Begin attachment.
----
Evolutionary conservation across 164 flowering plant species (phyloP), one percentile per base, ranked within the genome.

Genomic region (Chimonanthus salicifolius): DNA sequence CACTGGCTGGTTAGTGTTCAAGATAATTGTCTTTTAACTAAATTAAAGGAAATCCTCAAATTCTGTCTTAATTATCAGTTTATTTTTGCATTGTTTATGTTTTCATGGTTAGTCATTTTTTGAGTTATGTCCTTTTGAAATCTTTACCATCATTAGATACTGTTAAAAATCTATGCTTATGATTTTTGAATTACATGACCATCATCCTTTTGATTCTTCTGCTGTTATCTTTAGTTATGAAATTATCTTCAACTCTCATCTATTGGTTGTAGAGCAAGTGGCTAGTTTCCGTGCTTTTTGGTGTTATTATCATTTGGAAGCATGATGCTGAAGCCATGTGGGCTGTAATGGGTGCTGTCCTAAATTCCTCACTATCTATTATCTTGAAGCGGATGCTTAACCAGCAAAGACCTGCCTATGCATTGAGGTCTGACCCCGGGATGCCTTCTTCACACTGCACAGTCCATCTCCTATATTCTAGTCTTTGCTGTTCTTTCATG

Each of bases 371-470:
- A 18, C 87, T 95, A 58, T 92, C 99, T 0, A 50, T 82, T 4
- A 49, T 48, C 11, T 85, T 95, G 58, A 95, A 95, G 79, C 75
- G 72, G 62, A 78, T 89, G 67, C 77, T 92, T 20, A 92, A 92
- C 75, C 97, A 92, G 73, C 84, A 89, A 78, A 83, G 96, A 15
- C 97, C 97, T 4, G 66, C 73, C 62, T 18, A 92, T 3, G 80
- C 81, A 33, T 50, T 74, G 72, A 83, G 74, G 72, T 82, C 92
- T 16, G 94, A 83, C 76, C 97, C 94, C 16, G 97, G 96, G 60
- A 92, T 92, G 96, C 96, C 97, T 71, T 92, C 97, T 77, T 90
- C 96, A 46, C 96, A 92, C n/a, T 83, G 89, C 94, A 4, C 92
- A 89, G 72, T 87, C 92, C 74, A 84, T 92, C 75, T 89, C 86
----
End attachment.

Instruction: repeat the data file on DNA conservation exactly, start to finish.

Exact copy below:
Evolutionary conservation across 164 flowering plant species (phyloP), one percentile per base, ranked within the genome.

Genomic region (Chimonanthus salicifolius): DNA sequence CACTGGCTGGTTAGTGTTCAAGATAATTGTCTTTTAACTAAATTAAAGGAAATCCTCAAATTCTGTCTTAATTATCAGTTTATTTTTGCATTGTTTATGTTTTCATGGTTAGTCATTTTTTGAGTTATGTCCTTTTGAAATCTTTACCATCATTAGATACTGTTAAAAATCTATGCTTATGATTTTTGAATTACATGACCATCATCCTTTTGATTCTTCTGCTGTTATCTTTAGTTATGAAATTATCTTCAACTCTCATCTATTGGTTGTAGAGCAAGTGGCTAGTTTCCGTGCTTTTTGGTGTTATTATCATTTGGAAGCATGATGCTGAAGCCATGTGGGCTGTAATGGGTGCTGTCCTAAATTCCTCACTATCTATTATCTTGAAGCGGATGCTTAACCAGCAAAGACCTGCCTATGCATTGAGGTCTGACCCCGGGATGCCTTCTTCACACTGCACAGTCCATCTCCTATATTCTAGTCTTTGCTGTTCTTTCATG

Each of bases 371-470:
- A 18, C 87, T 95, A 58, T 92, C 99, T 0, A 50, T 82, T 4
- A 49, T 48, C 11, T 85, T 95, G 58, A 95, A 95, G 79, C 75
- G 72, G 62, A 78, T 89, G 67, C 77, T 92, T 20, A 92, A 92
- C 75, C 97, A 92, G 73, C 84, A 89, A 78, A 83, G 96, A 15
- C 97, C 97, T 4, G 66, C 73, C 62, T 18, A 92, T 3, G 80
- C 81, A 33, T 50, T 74, G 72, A 83, G 74, G 72, T 82, C 92
- T 16, G 94, A 83, C 76, C 97, C 94, C 16, G 97, G 96, G 60
- A 92, T 92, G 96, C 96, C 97, T 71, T 92, C 97, T 77, T 90
- C 96, A 46, C 96, A 92, C n/a, T 83, G 89, C 94, A 4, C 92
- A 89, G 72, T 87, C 92, C 74, A 84, T 92, C 75, T 89, C 86